From Ranting Scold to Council Candidate, Alex Zimerman Continues to Fight

“We decided we needed to be more of a pain in the ass,” says the 68-year-old activist.

When you first meet Alex Zimerman, he’s all laughs and good cheer and gives scant clue as to the depths of his fury—this tightly wound Lake City man with a bizarre penchant for calling Seattle City Council members, often at earsplitting volume, “gangsters,” “Nazis,” “crooks,” “criminals,” and his default fulmination: “You’re all a bunch of fucking idiots.” Once, addressing Councilmember Sally Bagshaw, he roared, “Heil Fuhrer Bagshaw!” while brandishing his arm in a Nazi salute.

Zimerman looks as if he were plucked from the pages of a John le Carré novel, a veritable secret agent. He’s tall, with a crisp crop of thinning silvery hair, and cloaks his bearish frame in a weathered black peacoat. His Russian accent is thick, his brown-eyed gaze attentive. At 68, he looks fit as a fiddle. After our initial meeting last week in front of Barnes & Noble at Northgate, Zimerman, entering the bookstore, offers a wide smile and cracks loudly, “So, you want to destroy me more?” Heads turn.

As perhaps you’ve heard, Zimerman has done little to endear himself at public meetings. He’s a professional rabble-rouser, a boisterous badger, the proverbial yellow jacket at the family picnic. His repeated disruptive behavior, which has included him shouting “dirty motherfuckers,” has deeply alienated the City Council, the members of which, understandably, have grown weary of Zimerman’s high-decibel dyspeptic disposition. The man needs a time out, they say. Over the past two years, Zimerman has been ordered to steer clear of council chambers on three separate occasions, for periods ranging from 14 to 28 days.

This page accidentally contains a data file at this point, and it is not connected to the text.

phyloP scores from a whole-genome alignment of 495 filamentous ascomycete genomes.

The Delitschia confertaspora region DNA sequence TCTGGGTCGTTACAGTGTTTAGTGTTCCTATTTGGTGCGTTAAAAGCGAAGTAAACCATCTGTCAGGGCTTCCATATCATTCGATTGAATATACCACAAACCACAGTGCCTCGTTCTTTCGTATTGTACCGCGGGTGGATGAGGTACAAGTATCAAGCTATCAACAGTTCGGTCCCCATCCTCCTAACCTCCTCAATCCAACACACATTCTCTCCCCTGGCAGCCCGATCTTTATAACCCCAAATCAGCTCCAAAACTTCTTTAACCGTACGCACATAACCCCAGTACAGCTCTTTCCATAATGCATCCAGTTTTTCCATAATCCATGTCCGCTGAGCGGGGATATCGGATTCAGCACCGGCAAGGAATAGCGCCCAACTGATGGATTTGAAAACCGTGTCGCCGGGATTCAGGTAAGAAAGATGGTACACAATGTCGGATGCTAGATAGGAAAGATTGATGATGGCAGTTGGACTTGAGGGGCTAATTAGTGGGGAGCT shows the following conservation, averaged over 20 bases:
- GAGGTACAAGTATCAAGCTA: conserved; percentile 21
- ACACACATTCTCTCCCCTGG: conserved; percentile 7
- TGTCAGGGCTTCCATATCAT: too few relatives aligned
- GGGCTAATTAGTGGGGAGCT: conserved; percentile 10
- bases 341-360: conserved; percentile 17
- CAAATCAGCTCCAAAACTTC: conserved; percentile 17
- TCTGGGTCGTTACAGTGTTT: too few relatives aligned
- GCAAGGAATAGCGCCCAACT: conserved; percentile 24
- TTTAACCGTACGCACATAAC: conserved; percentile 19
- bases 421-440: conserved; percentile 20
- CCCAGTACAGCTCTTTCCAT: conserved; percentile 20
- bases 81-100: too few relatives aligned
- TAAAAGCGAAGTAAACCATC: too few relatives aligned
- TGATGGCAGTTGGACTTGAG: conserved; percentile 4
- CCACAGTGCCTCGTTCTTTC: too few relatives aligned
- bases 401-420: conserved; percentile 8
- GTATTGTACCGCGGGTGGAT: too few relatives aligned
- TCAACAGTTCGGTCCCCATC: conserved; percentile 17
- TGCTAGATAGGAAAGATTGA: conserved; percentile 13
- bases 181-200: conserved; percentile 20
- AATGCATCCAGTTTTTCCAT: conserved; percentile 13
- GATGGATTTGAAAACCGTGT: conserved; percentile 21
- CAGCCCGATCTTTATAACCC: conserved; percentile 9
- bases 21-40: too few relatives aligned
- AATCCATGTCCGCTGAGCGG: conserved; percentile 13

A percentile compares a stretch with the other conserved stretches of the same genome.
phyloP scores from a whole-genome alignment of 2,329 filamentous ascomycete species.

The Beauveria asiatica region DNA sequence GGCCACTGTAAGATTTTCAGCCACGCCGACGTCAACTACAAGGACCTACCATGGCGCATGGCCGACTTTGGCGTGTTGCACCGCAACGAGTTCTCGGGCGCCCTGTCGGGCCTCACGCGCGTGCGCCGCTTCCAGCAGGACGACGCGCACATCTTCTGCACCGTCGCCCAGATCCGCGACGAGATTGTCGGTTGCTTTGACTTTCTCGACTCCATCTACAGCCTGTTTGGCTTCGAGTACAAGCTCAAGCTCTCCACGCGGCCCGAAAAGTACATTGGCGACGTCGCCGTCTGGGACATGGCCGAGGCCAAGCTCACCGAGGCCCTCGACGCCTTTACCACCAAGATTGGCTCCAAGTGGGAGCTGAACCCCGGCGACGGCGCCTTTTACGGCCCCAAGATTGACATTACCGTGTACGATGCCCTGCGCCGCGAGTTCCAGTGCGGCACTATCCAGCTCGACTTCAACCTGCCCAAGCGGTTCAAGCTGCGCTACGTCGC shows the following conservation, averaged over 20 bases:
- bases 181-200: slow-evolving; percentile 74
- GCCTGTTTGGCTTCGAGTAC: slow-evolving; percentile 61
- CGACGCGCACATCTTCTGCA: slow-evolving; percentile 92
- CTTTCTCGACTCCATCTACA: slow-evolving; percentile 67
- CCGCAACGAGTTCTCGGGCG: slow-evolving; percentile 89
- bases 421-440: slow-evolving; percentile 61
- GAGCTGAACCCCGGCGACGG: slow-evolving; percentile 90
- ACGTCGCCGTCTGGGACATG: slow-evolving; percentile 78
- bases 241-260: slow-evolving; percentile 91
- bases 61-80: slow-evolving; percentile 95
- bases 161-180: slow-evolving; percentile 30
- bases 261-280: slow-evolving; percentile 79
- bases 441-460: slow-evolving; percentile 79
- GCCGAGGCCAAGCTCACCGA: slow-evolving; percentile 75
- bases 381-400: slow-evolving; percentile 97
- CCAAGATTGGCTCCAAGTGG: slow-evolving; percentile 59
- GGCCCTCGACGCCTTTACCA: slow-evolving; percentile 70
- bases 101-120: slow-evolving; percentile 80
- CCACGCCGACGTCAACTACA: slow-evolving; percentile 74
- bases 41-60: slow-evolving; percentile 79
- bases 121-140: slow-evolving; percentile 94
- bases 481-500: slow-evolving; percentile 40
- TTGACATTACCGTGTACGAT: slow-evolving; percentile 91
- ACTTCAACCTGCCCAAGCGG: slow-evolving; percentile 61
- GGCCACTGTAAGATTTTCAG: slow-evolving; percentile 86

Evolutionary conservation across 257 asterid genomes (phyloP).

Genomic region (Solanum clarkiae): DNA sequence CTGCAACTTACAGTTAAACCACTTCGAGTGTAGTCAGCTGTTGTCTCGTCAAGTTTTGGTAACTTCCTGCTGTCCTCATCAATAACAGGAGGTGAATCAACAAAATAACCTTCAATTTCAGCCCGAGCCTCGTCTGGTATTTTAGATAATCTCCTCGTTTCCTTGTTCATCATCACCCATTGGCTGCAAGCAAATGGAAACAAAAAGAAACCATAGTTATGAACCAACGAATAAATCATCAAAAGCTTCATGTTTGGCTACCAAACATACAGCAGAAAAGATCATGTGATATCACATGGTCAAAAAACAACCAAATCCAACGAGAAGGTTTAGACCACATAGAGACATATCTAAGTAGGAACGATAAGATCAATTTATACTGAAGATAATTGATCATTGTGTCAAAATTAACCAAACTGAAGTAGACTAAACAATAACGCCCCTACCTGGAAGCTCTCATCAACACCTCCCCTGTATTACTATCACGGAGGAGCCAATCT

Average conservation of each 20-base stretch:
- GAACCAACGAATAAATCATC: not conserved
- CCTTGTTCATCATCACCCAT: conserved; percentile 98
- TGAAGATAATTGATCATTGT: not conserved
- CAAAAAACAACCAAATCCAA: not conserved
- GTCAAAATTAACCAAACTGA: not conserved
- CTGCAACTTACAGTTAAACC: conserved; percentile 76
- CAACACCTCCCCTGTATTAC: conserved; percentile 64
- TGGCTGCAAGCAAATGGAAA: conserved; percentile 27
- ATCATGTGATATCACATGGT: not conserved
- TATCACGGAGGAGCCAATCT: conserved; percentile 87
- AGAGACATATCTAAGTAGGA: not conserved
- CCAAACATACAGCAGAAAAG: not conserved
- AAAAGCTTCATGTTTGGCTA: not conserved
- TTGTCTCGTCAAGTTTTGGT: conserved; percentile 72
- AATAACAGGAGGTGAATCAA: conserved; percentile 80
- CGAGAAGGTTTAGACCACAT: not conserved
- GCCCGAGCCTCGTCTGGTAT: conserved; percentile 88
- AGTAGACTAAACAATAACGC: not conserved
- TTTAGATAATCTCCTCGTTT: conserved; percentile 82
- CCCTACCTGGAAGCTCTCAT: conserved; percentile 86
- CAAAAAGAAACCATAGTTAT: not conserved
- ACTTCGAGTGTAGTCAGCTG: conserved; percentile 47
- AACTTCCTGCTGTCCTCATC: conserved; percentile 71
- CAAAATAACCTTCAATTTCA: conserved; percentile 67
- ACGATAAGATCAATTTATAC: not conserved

It was Zimerman and his foul-mouthed comrade in barbs, Sam Bellomio, both members of the fringe activist group Stand Up America—Zimerman serves as president—who prompted the council in November 2013 (not long after Bellomio, a 33-year-old civil engineer, referred to Councilmember Tim Burgess as “a dick”) to “forbid outbursts and other disorderly conduct” from addressing the council and allow the chair of the meeting to eject anyone for breaking the rules.

“I’ve gone 600 times to council meetings since 2010, but I did not start the harsh language until the last year or two because no one listened before,” explains Zimerman. “We decided we needed to be more of a pain in the ass.”

Are they listening now, Alex?

He offers no reply.

At a meeting in February 2013, Zimerman foreshadowed his lengthy reign of reckless rhetoric during a council committee discussion considering an ordinance that would govern the Seattle Police Department’s use of drones. Bellowed Zimerman: “You’re more dangerous than Nazi. You’re more dangerous than Communist; more dangerous than Gestapo; more dangerous that KGB.”

Even one of the council’s most liberal members, Nick Licata, while concerned that the exclusion order may have violated Zimerman’s free-speech rights, believes he’s gone way over the line by continually “disrupting other speakers” outside the official public comment period.